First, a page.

The Seven Wonders appear in classical texts written centuries after the garden was created, but the First Century historian Josephus was the only author to name Nebuchadnezzar as creator of the Hanging Garden, Dalley commented. She found extensive confusion over names and places in ancient texts, including the Book of Judith, muddling the two kings.
Little of Nineveh, near present-day Mosul, has been explored, because it has been judged too dangerous until now to conduct excavations.
New technology helps map underwater medieval town
Original Headline: Secret Streets of Britain's “Atlantis” Are Revealed
Moving on to Britain, a University of Southampton professor has carried out the most detailed analysis ever of the archaeological remains of the lost medieval town of Dunwich [DUNN-itch], dubbed 'Britain's Atlantis.'
Funded and supported by English Heritage, and using advanced underwater imaging techniques, the project, led by Professor David Sear of Southampton’s Department of Geography and Environment, has produced the most accurate map to date of the town's streets, boundaries and major buildings, and revealed new ruins on the seabed.
According to Sear, visibility under the water at Dunwich is very poor due to the muddy water. This has limited the exploration of the site.
Researchers now have examined the seabed ruins using a trademarked high-resolution acoustic imaging system, called DIDSON, in the first use of this technology for marine archaeology outside of shipwrecks. As Sear describes it, DIDSON technology is rather like shining a torch onto the seabed, only using sound instead of light. The acoustic data produced helps not only to see the ruins, but also understand more about how they interact with the tidal currents and seabed.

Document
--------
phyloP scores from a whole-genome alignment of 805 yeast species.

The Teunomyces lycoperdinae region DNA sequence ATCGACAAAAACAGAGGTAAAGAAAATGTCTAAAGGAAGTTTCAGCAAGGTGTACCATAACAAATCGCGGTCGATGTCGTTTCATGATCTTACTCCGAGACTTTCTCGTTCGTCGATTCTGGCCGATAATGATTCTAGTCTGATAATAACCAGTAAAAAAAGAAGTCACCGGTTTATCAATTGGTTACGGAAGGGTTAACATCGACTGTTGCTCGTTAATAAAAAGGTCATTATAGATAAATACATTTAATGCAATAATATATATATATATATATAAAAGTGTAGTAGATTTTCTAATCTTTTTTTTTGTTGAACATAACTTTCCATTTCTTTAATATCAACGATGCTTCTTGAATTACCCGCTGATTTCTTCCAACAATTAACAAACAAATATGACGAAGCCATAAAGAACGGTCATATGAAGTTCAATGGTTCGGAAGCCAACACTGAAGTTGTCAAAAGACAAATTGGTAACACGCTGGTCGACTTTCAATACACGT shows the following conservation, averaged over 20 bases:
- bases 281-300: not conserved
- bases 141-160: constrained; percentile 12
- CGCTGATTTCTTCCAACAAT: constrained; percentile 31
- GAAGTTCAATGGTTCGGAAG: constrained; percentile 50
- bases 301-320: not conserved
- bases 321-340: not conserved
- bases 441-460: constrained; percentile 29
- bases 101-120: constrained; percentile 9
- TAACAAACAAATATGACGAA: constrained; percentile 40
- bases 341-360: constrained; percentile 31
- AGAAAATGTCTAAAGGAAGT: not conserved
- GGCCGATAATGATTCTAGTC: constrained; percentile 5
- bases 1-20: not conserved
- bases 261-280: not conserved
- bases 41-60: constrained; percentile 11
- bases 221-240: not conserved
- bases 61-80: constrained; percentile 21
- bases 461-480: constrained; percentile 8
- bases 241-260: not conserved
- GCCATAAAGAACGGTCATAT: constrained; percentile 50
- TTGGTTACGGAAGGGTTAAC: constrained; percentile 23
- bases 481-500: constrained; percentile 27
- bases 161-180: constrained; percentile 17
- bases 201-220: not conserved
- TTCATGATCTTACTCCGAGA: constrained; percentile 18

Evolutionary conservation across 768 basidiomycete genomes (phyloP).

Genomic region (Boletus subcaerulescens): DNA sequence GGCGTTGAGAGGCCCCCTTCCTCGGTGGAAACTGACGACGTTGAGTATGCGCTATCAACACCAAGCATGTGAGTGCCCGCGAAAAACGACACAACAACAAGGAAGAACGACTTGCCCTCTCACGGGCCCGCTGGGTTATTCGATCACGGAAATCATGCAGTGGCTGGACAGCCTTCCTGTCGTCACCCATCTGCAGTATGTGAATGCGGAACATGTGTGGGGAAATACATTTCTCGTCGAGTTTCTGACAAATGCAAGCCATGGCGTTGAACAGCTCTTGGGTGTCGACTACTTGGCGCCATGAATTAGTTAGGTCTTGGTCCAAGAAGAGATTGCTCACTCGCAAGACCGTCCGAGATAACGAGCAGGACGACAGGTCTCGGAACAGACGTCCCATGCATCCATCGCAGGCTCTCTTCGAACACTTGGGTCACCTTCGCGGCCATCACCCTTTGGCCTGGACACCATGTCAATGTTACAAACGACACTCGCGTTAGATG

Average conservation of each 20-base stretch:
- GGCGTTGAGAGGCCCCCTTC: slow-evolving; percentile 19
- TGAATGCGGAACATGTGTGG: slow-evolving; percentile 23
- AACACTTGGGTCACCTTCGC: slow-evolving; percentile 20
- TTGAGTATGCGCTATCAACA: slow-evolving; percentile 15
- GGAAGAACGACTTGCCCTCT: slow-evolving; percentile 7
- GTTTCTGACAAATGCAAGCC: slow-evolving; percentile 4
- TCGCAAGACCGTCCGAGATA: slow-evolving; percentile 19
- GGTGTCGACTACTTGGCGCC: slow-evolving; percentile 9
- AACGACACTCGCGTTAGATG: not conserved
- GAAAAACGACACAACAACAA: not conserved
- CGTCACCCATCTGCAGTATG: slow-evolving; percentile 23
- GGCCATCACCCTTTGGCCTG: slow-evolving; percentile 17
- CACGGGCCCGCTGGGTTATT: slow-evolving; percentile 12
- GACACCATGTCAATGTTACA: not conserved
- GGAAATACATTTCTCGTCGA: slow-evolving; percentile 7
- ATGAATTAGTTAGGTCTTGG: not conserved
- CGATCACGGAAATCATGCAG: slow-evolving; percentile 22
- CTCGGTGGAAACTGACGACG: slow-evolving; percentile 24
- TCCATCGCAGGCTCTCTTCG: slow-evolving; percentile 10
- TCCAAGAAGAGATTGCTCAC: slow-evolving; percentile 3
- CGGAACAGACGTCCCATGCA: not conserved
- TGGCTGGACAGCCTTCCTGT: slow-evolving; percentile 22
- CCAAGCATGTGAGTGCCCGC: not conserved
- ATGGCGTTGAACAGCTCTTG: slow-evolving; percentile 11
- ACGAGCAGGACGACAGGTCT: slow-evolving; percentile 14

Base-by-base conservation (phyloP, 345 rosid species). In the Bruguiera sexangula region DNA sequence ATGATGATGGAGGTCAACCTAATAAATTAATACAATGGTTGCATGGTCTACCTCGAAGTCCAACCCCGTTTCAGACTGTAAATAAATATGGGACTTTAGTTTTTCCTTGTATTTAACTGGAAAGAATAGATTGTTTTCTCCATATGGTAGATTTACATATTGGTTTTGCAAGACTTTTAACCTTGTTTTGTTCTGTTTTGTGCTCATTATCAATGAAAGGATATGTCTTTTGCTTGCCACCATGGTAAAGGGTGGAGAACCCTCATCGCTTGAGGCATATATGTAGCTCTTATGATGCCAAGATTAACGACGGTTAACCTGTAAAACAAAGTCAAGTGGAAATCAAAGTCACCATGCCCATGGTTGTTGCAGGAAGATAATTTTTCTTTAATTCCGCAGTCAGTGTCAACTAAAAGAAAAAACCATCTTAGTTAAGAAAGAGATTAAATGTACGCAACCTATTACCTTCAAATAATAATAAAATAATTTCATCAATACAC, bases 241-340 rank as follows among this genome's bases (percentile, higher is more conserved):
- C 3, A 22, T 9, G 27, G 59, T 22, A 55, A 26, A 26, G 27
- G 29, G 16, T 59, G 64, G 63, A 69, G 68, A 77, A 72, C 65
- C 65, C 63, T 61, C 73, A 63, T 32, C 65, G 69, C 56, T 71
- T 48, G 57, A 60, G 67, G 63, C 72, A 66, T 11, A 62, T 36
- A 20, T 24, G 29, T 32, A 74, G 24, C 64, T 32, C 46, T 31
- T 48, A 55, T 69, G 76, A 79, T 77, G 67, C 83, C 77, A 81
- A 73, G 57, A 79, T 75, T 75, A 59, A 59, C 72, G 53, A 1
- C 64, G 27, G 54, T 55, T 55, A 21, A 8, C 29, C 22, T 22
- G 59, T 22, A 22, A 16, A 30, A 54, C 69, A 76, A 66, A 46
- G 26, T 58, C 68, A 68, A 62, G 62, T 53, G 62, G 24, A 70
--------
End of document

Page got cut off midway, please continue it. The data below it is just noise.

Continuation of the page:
According to Peter Murphy, English Heritage's coastal survey professional, who is currently completing a national assessment of coastal heritage assets in England, the loss of most of the medieval town of Dunwich over the last few hundred years is part of a long process likely to result in more losses in the future. However, everyone was surprised by how much of the eroded town still survives under the sea and is identifiable.